Up from under

Miners must be ready to conduct a rescue operation at any time

When two Saskatchewan potash miners encountered a fire early one Sunday morning in 2006, their first thought was to contact the surface dispatcher. But the fire had caused a power outage and shut down all phones. The miners retreated to a refuge station, or safe room, and erected shields to keep smoke and fire gases away from the area outside the station.

Eventually, other workers called the dispatcher, who initiated emergency notification. On the Monday morning, emergency response teams found all 72 underground workers safe in refuge stations throughout the mine and led them to the surface.

Managers in all industries must devote some time and effort preparing for emergencies. In the mining industry it’s part of day-to-day operations. Miners must know how to safeguard themselves and always be on the alert. Indeed, where hazards are extreme and the environment allows no easy escape, everyone needs to know the emergency response plan inside and out to prevent possible disaster.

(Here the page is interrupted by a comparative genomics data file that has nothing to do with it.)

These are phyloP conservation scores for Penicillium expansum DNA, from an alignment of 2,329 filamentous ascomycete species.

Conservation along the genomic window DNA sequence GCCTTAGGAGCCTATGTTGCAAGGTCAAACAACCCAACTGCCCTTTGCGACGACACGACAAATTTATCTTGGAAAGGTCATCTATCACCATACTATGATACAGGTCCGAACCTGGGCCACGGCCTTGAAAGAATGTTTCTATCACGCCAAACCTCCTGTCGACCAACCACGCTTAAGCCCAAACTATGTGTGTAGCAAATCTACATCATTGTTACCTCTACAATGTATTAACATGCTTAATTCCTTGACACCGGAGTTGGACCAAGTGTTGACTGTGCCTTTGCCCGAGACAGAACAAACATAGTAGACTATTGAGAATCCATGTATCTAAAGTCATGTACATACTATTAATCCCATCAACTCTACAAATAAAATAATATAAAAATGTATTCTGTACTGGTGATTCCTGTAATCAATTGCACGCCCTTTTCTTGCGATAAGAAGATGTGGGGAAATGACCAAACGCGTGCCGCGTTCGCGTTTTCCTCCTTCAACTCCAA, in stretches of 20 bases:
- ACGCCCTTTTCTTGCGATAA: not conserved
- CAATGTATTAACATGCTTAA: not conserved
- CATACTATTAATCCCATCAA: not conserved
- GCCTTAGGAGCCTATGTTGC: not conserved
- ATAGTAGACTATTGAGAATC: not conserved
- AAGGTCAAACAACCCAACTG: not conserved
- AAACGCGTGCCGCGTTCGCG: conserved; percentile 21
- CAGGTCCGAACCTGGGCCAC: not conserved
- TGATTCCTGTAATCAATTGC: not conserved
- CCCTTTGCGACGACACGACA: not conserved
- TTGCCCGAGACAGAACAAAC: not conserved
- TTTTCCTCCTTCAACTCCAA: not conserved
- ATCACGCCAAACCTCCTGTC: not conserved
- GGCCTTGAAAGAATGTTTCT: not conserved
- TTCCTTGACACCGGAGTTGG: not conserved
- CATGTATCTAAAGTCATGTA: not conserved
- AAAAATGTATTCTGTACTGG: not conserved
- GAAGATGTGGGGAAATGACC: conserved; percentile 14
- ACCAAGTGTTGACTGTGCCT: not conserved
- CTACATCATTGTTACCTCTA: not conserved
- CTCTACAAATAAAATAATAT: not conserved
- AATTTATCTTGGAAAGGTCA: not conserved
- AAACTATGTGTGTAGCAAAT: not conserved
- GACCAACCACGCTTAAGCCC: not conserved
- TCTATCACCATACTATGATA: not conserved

Alex Gryska, general manager of mine rescue at Workplace Safety North (WSN) in Sudbury, Ont., which is responsible for providing mine rescue support for the province’s 40 underground mines, says a good rescue plan specifies exactly what is to happen in an emergency and what actions supervisors, workers and the employer will perform.

“The emergency plan will break down the roles and responsibilities of everyone. So everything is well-structured and spelled out. If it’s not spelled out that way, there’s weakness in the plan,” he says.